WHO drops censorship of words ‘Taiwan’ and ‘China’ on social media after backlash | World news

The World Health Organisation has removed social media filters which were censoring the words “Taiwan” and “China” from its Facebook page after an online backlash, but said the blocks were because of an “onslaught” of cyber attacks.

The about-face comes amid intense criticism over China’s continued blocking of Taiwan – which has gone more than 215 days without a local case of Covid-19 – from participation in meetings of the WHO’s decision-making body, the World Health Assembly.

This week internet users began reporting the WHO’s Facebook page would not allow comments that included the word Taiwan. The Guardian’s attempts to post comments found it was also blocking the word “China”. Posters began replacing characters in the word to get past the censors, including “ⓉⒶⒾⓌⒶⓃ ​ ⒸⒶⓃ ⒽⒺⓁⓅ”, or using the island’s former name, “Formosa”.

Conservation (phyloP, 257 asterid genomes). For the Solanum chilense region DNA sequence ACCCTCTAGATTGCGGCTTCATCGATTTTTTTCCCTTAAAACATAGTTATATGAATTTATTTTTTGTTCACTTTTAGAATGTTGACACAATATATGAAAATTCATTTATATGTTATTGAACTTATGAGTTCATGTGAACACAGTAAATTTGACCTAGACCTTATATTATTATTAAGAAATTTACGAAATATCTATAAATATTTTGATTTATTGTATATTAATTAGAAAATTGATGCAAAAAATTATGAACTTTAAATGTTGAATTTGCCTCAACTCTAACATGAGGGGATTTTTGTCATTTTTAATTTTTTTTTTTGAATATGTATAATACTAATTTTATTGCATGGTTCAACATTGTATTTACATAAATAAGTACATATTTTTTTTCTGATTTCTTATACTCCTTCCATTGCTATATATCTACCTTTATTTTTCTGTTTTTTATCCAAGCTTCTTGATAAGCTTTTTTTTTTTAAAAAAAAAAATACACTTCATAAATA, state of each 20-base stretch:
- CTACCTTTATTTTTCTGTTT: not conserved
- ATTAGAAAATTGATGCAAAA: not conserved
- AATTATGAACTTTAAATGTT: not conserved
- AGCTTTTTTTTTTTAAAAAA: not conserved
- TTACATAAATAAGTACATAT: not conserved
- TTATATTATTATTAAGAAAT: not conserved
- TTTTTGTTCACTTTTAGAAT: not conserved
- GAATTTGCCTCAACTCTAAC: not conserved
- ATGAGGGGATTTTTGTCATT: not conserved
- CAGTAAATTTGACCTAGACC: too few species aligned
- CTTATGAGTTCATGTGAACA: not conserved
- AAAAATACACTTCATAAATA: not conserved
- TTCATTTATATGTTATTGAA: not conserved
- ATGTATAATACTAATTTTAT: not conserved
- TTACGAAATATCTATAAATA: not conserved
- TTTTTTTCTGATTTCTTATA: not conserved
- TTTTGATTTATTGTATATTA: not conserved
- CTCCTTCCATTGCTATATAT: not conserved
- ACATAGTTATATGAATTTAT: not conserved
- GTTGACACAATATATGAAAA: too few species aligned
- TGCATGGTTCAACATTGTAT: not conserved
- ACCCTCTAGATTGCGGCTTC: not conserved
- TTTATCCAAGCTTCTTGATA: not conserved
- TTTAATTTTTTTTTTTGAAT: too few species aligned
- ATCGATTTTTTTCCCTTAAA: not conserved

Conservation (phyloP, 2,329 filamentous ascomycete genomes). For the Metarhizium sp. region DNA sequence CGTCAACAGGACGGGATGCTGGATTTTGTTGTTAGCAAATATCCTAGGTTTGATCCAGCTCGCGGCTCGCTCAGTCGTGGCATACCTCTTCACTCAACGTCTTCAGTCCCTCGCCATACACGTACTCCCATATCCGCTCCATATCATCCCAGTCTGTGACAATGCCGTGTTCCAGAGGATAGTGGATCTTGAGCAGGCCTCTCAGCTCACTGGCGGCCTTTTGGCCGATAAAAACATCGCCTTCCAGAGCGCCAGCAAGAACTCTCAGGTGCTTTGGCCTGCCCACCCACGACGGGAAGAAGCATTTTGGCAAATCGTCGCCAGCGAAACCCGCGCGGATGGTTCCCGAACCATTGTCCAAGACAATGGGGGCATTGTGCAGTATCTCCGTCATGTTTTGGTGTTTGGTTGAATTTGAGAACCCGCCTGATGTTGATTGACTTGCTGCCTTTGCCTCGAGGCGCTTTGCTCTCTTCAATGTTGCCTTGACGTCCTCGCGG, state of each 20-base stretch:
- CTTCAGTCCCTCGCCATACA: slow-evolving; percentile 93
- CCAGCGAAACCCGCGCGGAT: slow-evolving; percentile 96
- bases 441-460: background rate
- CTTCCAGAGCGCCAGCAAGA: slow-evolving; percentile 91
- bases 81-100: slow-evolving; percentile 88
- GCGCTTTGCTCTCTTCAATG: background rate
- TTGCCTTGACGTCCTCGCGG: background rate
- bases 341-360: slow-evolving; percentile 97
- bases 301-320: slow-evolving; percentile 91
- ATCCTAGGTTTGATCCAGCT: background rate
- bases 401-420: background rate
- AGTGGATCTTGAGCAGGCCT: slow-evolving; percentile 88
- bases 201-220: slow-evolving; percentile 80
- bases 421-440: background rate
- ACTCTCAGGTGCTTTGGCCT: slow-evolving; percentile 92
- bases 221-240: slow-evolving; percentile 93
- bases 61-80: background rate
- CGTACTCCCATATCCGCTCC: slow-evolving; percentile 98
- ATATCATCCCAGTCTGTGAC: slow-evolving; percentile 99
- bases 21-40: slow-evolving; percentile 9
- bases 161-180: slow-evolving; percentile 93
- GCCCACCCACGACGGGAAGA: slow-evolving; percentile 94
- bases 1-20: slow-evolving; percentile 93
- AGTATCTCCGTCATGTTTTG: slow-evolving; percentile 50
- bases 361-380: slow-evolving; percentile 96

Taiwan’s foreign ministry said the block ran contrary to the neutrality the WHO should be upholding, and expressed its “strong regret and dissatisfaction”, but a spokesman for the WHO said the moves were a “practical measure” which didn’t reflect a value judgement or policy.

“During the World Health Assembly, WHO faces an onslaught of cyberattacks by online activists on a number of controversial issues, using keywords such as ‘Taiwan’ and ‘China’,” the spokesman said.

The social media team applied filters as the “onslaught” hindered its ability to moderate conversations, he said. After the block was lifted the WHO’s page was flooded with pro-Taiwan and anti-China messages.

The WHO’s history with Taiwan has been controversial, particularly during the Covid-19 pandemic. China, which considers Taiwan a rogue province and its government to be separatists, has blocked its admission to the WHA despite an increase in international support for their inclusion.

Intense lobbying for Taiwan’s inclusion preceded a WHA meeting last week but it remained excluded. The WHO maintains any inclusion is a matter for WHA member states to vote on.

Taipei says it has much to share with the global community given its success in preventing a large outbreak. It has reported around 580 cases of Covid-19 in total, mostly imported and contained by the quarantine system, and just seven deaths.


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